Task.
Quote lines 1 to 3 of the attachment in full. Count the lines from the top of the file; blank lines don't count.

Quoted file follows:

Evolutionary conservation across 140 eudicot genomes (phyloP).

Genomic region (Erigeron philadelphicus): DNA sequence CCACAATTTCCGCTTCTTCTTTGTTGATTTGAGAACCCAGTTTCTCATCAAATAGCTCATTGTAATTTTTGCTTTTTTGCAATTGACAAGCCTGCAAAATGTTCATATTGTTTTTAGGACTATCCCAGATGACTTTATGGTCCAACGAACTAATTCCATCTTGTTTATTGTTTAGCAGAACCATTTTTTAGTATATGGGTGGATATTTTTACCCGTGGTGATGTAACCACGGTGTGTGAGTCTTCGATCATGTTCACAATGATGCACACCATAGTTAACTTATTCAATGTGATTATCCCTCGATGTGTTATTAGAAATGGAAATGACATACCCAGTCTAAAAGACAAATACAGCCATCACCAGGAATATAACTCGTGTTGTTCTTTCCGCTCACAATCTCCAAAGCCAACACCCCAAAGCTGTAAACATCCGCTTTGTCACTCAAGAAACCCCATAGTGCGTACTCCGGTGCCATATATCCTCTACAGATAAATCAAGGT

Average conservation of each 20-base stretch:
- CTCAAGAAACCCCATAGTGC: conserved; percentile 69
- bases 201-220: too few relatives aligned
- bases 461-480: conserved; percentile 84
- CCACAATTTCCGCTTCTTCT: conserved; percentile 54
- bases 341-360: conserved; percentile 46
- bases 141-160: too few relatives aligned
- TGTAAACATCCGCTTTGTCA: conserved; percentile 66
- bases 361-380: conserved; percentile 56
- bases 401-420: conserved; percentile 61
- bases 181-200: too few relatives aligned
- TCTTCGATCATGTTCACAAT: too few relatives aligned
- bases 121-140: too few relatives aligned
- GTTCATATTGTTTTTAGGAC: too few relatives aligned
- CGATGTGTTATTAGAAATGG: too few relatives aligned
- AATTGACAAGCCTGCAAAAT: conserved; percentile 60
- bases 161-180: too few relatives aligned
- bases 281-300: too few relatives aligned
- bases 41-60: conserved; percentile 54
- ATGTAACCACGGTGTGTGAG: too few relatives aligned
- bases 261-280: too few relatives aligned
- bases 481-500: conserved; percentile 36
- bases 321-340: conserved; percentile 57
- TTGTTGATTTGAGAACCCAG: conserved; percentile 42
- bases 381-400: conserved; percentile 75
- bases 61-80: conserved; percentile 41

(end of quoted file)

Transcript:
Evolutionary conservation across 140 eudicot genomes (phyloP).

Genomic region (Erigeron philadelphicus): DNA sequence CCACAATTTCCGCTTCTTCTTTGTTGATTTGAGAACCCAGTTTCTCATCAAATAGCTCATTGTAATTTTTGCTTTTTTGCAATTGACAAGCCTGCAAAATGTTCATATTGTTTTTAGGACTATCCCAGATGACTTTATGGTCCAACGAACTAATTCCATCTTGTTTATTGTTTAGCAGAACCATTTTTTAGTATATGGGTGGATATTTTTACCCGTGGTGATGTAACCACGGTGTGTGAGTCTTCGATCATGTTCACAATGATGCACACCATAGTTAACTTATTCAATGTGATTATCCCTCGATGTGTTATTAGAAATGGAAATGACATACCCAGTCTAAAAGACAAATACAGCCATCACCAGGAATATAACTCGTGTTGTTCTTTCCGCTCACAATCTCCAAAGCCAACACCCCAAAGCTGTAAACATCCGCTTTGTCACTCAAGAAACCCCATAGTGCGTACTCCGGTGCCATATATCCTCTACAGATAAATCAAGGT

Average conservation of each 20-base stretch: